Category Archives: I’m An Indian Woman

Men With Dark Pasts – Indian Matrimony’s Vyasar

Indian Matchmaking – the show that has Twitter India all abuzz. Self-styled matchmaker Sima jetsets between Mumbai, Delhi and various parts of the US to match up Indians of various backgrounds (though all from a certain economic background) in unholy desi matrimony. The family-approved biodata, the faux pas questions, the awkward first meetings, the dealbreaker-or-not pondering, all topped with a generous dose of casteism, racism, body shaming and patriarchy because it wouldn’t be the Big Indian Wedding without these. So many thoughts.

Sima Taparia, the matchmaker from ‘Indian Matrimony’

But I want to focus on one particular person only, the one that seems like a unanimous favorite. Opinionated Aparna (with pushy/protective mom Jotika) has her detractors. A lot of people could relate to Nadia but I found her kind of bland and generic in her preferences. Do I even bother with the men when they’re the likes of Akshay’s mom (since she is his whole, entire personality)? Or the every SoBo/suburban Gujjuboi I’ve ever known, epitomised in Pradyuman? Claps all the way around for Vyasar, he of the jolly, teddybearlike personality and the one who saves this show from being a roundup of Indian men’s worst faults.

At first glance, I can see Vyasar as not being the cream of the ‘good catch’ crop. He doesn’t have an impressive career, chiseled features, fair skin or symbols of great wealth. You’d think someone like Ambitious Aparna would reject him right out but I actually think if you could get past her overbearing mother, these two might actually work. Or maybe that’s just because Aparna reminds me of myself in my 20s – in a tearing hurry and under so much pressure. It took nearly a decade before that sharp smile cracked to start to uncover who I really was.

And I liked Vyasar from the get-go. Student counseller, respected & beloved by the young people he works with? Loves comics, paints figurines? Check, check, check. There’s so much we could talk about. Then comes the kicker and here’s your spoiler alert if you haven’t already seen the series and plan to.

<Spoiler Alert>

Vyasar has a really dark past featuring a criminally violent father. Should he bring this up or not – a question they leave with the viewers. Alongside we see other singles facing the issue of withheld personal information. It’s easy to respect Vyasar for wanting to be honest and just as easy to say, “Don’t punish him for his father’s actions.” But hold on a minute. When did we conclude that to say no is a punishment? A woman’s affection is not something that’s accorded to the most deserving and taken away if found wanting. Honesty is not to be bartered for brownie points; it’s a hygiene factor.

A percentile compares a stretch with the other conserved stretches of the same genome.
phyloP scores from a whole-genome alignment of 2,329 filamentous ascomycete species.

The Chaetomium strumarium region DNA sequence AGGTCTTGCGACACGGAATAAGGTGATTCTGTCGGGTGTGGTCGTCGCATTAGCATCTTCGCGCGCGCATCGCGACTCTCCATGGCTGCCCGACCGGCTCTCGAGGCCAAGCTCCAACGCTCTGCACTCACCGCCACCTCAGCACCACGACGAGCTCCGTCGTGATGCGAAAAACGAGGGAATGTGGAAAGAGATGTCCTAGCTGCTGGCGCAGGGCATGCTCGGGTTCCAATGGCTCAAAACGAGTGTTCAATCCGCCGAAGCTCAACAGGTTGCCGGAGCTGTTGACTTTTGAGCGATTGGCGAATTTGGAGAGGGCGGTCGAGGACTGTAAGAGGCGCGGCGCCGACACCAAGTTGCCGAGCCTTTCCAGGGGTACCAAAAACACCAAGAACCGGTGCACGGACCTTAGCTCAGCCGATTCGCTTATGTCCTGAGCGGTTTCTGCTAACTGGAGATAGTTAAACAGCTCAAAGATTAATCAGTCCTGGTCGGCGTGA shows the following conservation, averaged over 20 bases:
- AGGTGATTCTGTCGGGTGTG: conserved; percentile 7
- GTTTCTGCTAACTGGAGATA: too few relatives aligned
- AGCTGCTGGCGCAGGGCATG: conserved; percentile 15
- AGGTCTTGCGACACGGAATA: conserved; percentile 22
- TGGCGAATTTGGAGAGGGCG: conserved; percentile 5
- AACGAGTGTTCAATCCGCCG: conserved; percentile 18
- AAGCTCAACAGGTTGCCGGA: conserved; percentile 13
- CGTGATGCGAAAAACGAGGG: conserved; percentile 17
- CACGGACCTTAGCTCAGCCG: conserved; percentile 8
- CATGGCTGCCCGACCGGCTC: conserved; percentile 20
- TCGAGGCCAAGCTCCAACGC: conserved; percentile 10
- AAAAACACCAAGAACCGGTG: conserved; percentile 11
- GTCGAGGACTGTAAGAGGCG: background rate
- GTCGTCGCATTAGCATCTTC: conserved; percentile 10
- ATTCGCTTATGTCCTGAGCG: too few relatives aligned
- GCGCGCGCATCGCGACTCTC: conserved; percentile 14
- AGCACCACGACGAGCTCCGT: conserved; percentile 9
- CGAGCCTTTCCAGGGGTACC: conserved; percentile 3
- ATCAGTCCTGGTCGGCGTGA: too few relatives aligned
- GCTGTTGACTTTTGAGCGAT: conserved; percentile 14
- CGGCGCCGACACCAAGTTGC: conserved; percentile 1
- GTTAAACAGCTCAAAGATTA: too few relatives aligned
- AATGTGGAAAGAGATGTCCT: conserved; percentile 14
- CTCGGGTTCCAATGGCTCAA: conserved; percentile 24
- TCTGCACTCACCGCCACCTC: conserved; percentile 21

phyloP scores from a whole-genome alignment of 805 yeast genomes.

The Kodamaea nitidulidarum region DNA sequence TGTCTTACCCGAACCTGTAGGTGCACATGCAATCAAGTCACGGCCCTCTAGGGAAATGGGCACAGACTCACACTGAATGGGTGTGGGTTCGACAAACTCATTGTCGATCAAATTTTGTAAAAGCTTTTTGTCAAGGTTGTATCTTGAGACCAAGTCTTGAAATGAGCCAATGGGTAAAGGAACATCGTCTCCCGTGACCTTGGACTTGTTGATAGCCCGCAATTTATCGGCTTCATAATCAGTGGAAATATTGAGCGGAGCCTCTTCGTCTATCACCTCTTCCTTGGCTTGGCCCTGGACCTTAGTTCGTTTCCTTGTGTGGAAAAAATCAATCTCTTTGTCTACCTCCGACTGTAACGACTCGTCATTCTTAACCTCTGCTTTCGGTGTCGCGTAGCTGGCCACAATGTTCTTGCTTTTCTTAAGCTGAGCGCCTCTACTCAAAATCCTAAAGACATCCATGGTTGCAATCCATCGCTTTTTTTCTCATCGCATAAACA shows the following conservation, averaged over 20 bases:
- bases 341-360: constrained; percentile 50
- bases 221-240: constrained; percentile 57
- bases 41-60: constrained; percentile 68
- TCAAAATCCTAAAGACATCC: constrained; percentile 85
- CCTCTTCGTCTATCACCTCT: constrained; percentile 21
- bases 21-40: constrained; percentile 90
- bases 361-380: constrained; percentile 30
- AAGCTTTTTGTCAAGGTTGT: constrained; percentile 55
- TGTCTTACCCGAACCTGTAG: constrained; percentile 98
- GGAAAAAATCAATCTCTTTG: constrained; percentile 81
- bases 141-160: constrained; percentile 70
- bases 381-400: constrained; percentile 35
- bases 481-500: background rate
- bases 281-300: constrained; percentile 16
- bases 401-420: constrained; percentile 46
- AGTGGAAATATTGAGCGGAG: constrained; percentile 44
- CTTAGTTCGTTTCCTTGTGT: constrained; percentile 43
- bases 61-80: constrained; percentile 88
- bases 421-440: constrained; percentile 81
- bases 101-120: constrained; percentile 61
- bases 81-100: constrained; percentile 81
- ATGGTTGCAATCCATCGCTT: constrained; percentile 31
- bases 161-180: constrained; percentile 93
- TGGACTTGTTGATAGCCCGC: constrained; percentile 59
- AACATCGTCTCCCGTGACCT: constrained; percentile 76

I’m starting to wonder how much of the popularity wave for Vyasar is a sympathy gesture. Sympathy is not a good foundation for a relationship because it’s contingent on one party being in distress. What happens when they feel better? The sympathy giver feels like they’re not needed anymore. They either lose interest or will subconsciously or otherwise attempt to keep the other person distressed. Hello, abuse.

I have been thinking about what my decision would be if I were part of this group (because many of them are relatable and I think I even saw one of them on a dating app). Vyasar would be the only one I’d even consider. But after learning about this, I would probably want to step back.

I’ve learnt the hard way that love does not conquer all. And it is naive to believe that our pasts do not impact us in big ways. Men, in my experience, do not recover from trauma as well as women do. Perhaps its because they are allowed no room to identify and take charge of their own feelings.

In addition, women, especially romantic partners are held responsible for the problems that men bring into the relationship even from before. I was informed by a boyfriend that I’d have to ‘solve’ the problems of his family, which included a runaway cousin now separated from her husband and estranged from her parents, a mother playing politics with her siblings with said cousin as a pawn, a father withdrawing from his marriage into his own career, sundry other meddlesome relatives and friends. I was all of 23, an only child from a nuclear family. What did I know of these things? I was deemed unfit for the supreme honour of bearing the burdens of that dysfunctional family.

It’s true that Vyasar appears to have a less co-dependent relationship with his family than Pradyuman or Akshay. But even in the far chance that it were possible to have a relationship just with the Indian man only and not his whole goddamn family, what would it be like? I’ve been there as well. The woke dude, promising ‘brutal honesty’, preaching feminism, loving comics even. It resulted in my getting thrown across the room twice, having my nose almost broken, his family accusing me of causing trouble, his mother wanting to use our wedding as a cleanup PR effort for herself, wanting my family to pay for a 5 city circus. Apologies? No. I’ve been called toxic for this by the same woke man and his brigade of pseudo-woke people. And his daddy issues did not include prison or murder threats.

Indian fatherhood ranges from the Instagram/Facebook-ready pictures on Father’s Day to outright abusive but they’re all uniformly absent parents. The majority of the work of parenting falls to the women and there’s just no open for the offspring when the mother happens to be weak, manipulative or toxic herself. It may explain why the norm for Indian men is to be cardboard caricatures of one value at best and failing miserably even at that. Boys learn how to be men from their fathers/father figures and Indian fatherhood is not even a real thing. Daddy issues abound, only in India, it’s men who experience these. It is also a reason why I wouldn’t even consider a Delhi man. Even if he’s really nice, the culture that brings him up in the absence of one parent, is openly violent and misogynist. You cannot escape that no matter how loudly you decry it. What has been normalised for you as a child, becomes a foundation of who you are.